Brigade seeking donations
Carbonear fire department raising money for new equipment van
The Carbonear Volunteer Fire Department has launched a fundraising campaign to purchase an equipment van to replace the 25year-old model now in its inventory.
The Royal Canadian Legion Branch 23 Carbonear kicked off the campaign April 13 with a $1,000 contribution.
The fire department has written other community-minded service organizations and corporations in the area in hopes they will come on board to help raise the amount needed for the equipment.
The letter describes the vehicle as “a very vital piece of equipment in dire need of replacement.”
Fire Chief Ed Kavanagh explained the van is used to carry very important equipment to a fire scene, including personal protective equipment such as bunker suits), breathing apparatuses, medical supplies, extra pumps, radios and other vital equipment.
No fundraising goal has been set, but the van is expected to cost between $40,000 and $60,000.
Neither have they put any timelines on when they would like to have the money raised. However, Kavanagh told The Compass they hope to have the new van in place before the end of the current executive’s two-year term of office.
In January of this year, the department took delivery of a new $861.739 aerial ladder truck. The provincial government provided 80 per cent of the money for that equipment while the Town of Carbonear was responsible for the remaining 20 per cent. In light of that fact, Kavanagh acknowledges, “ we cannot go to these two entities for further funding for another truck.”
While both levels of government are aware of the department’s need for an equipment van, Kavanagh said, “ funds are just not available.”
According to the minutes of the April 4 regular town council meeting a motion was passed, “that the Town of Carbonear, on behalf of the Carbonear Volunteer Fire Department, apply to provincial government for funding to be cost-shared 80-20 ( province-town) to cover the cost of firefighting equipment needed to outfit the new quint fire truck. The town’s share of 20 per cent will be taken from the fire department’s operational budget. Coun. David Kennedy noted the funding is separate from capital works funding.”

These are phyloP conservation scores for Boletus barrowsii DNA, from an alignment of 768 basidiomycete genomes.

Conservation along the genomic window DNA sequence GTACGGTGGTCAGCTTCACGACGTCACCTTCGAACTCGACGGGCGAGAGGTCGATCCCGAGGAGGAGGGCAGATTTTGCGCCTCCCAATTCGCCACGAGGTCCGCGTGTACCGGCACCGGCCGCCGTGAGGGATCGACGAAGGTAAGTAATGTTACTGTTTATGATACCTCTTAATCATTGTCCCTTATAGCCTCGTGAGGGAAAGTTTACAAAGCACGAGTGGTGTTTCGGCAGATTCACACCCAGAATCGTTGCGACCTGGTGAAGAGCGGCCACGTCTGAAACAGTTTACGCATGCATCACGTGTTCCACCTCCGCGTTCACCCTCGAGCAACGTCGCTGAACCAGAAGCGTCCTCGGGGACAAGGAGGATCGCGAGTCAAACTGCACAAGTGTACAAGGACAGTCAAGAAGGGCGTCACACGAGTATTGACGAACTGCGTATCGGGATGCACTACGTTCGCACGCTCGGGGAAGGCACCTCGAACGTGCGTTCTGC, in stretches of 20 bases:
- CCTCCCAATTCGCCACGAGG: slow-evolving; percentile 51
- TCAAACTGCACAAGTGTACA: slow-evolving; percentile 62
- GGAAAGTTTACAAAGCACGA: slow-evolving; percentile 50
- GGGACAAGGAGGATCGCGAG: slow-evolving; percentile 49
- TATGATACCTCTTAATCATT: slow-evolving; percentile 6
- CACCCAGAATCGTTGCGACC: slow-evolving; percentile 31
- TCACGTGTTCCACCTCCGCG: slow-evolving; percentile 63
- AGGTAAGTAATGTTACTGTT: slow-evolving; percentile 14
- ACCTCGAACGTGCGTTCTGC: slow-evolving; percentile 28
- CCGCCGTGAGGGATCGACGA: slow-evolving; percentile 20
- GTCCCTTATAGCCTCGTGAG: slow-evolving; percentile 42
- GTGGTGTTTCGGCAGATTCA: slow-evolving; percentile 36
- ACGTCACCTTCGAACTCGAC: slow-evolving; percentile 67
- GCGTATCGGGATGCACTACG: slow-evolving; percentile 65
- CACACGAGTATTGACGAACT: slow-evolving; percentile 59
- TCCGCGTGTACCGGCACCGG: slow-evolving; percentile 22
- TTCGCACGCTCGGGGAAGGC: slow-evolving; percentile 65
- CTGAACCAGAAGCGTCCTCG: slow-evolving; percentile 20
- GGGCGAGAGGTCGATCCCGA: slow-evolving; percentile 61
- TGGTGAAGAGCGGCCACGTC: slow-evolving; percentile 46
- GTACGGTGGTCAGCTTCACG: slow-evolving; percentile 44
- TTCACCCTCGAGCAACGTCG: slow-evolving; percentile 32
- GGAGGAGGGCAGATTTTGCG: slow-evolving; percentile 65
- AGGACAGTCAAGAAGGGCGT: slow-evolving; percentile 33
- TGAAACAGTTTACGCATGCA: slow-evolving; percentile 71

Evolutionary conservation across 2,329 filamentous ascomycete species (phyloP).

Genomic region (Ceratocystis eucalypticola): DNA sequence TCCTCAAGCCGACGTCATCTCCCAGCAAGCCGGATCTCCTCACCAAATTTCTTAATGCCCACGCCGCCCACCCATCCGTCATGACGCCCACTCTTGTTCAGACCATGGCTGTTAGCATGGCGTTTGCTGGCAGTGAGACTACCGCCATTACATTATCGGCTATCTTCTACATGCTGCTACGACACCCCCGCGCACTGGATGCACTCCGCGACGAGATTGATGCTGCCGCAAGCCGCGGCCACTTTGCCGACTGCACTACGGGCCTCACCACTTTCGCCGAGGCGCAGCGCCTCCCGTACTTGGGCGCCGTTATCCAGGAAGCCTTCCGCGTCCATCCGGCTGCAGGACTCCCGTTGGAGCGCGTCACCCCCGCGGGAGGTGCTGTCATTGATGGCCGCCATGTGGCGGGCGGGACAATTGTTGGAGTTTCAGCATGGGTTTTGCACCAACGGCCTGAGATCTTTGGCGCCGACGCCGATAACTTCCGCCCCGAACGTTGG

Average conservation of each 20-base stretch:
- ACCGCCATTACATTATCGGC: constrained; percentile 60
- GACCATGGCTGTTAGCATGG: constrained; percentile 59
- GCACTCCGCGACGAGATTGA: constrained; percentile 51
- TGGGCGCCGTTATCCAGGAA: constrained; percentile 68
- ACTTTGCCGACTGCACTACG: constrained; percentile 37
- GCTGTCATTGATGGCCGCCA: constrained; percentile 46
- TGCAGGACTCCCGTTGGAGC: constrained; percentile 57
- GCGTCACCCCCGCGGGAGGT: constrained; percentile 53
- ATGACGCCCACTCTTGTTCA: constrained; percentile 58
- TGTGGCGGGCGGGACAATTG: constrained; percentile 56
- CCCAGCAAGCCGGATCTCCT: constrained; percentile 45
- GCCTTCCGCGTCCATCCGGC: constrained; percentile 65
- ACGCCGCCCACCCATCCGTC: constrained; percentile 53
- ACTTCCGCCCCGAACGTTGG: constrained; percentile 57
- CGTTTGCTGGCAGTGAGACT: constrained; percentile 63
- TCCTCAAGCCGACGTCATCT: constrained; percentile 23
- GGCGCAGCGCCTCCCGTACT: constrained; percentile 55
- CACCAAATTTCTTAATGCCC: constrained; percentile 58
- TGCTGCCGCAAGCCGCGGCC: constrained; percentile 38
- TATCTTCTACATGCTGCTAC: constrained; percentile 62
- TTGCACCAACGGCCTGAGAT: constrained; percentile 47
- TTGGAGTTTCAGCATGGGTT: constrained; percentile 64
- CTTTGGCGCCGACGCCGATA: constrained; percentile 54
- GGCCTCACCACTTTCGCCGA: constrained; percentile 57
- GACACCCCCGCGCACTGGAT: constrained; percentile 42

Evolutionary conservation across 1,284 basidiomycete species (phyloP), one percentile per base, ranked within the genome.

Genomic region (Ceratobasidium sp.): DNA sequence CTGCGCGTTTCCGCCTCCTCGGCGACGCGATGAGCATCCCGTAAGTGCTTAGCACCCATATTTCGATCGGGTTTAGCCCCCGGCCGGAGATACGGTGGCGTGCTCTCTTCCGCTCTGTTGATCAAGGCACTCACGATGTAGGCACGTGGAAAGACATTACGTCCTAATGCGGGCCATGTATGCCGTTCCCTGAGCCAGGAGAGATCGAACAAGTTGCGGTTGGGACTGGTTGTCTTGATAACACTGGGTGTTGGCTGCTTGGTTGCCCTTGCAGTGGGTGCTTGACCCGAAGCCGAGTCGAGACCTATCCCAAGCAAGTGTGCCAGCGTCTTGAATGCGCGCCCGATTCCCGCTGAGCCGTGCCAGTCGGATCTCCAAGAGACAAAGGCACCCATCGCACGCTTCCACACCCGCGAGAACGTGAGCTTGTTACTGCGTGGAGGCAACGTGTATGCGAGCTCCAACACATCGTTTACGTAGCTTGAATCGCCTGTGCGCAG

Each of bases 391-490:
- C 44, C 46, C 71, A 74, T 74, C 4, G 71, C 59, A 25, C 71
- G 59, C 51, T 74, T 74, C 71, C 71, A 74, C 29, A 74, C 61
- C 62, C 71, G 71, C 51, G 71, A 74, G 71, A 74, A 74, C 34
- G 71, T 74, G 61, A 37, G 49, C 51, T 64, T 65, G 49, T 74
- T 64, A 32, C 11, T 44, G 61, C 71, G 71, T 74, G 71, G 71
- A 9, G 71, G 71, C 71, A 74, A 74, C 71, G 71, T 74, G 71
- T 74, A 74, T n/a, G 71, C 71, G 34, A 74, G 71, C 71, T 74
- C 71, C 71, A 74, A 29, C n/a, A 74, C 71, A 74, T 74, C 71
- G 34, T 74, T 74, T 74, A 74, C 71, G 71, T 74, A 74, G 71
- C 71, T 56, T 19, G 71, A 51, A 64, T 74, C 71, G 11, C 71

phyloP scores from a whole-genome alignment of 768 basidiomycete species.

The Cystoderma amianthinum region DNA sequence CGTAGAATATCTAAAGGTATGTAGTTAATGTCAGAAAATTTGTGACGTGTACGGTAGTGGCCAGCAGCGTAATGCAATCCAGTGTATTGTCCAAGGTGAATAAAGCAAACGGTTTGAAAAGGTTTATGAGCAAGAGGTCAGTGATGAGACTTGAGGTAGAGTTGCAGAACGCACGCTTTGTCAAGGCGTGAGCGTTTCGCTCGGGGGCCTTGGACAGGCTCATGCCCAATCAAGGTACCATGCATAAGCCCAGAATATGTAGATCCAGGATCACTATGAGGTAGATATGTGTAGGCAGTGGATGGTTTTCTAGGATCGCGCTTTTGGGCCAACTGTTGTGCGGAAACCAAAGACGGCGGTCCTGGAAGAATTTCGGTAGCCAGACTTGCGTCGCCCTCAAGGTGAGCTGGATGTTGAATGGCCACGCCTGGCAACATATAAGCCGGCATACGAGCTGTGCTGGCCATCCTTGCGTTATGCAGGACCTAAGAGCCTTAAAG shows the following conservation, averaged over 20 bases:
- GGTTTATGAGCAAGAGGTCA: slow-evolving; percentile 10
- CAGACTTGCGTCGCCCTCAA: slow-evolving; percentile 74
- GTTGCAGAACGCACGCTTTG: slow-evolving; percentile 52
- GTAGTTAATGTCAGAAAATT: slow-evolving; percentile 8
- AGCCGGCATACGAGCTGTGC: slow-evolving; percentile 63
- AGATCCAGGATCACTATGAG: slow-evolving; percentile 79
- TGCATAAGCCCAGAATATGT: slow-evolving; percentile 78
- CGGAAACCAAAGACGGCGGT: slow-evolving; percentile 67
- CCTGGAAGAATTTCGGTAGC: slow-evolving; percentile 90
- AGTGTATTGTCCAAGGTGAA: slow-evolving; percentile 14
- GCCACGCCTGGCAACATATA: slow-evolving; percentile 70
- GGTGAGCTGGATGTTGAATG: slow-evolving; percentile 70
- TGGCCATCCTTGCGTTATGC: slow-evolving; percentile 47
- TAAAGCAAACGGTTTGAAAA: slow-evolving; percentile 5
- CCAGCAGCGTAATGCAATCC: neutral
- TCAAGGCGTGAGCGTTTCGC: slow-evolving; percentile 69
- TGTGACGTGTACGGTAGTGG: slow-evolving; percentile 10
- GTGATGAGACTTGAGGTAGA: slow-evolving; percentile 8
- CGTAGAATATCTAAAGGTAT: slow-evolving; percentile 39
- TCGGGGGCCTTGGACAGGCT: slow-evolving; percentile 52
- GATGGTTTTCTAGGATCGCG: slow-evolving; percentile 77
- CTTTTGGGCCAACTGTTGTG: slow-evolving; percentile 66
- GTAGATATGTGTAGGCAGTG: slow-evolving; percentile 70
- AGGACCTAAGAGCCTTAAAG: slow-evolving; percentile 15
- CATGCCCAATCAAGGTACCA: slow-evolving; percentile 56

To illustrate the province-wide demand for firefighting equipment, Municipal Affairs Minister Kevin O’Brien told The Compass in an earlier interview: “ we have 89 requests for new fire trucks and I have $2.5 million in my budget for such equipment. The average cost of a new truck is $200,000 — so do the math.”
To meet all the demands for fire trucks alone the minister would need over $17 million in his budget for such equipment.
If they are unable to raise enough funds for a new machine, Kavanagh said they would consider purchasing a used vehicle.
According to its funding policy, the provincial government does not cost-share the cost of used or refurbished firefighting equipment.
The fire department has been providing fire protection to residents of Carbonear since 1841. The young firefighters who make up the department in the 21st century want to ensure residents are protected 24 hours-a-day, seven days-aweek.
“All we ask for in return is the best firefighting equipment possible,” the chief concluded.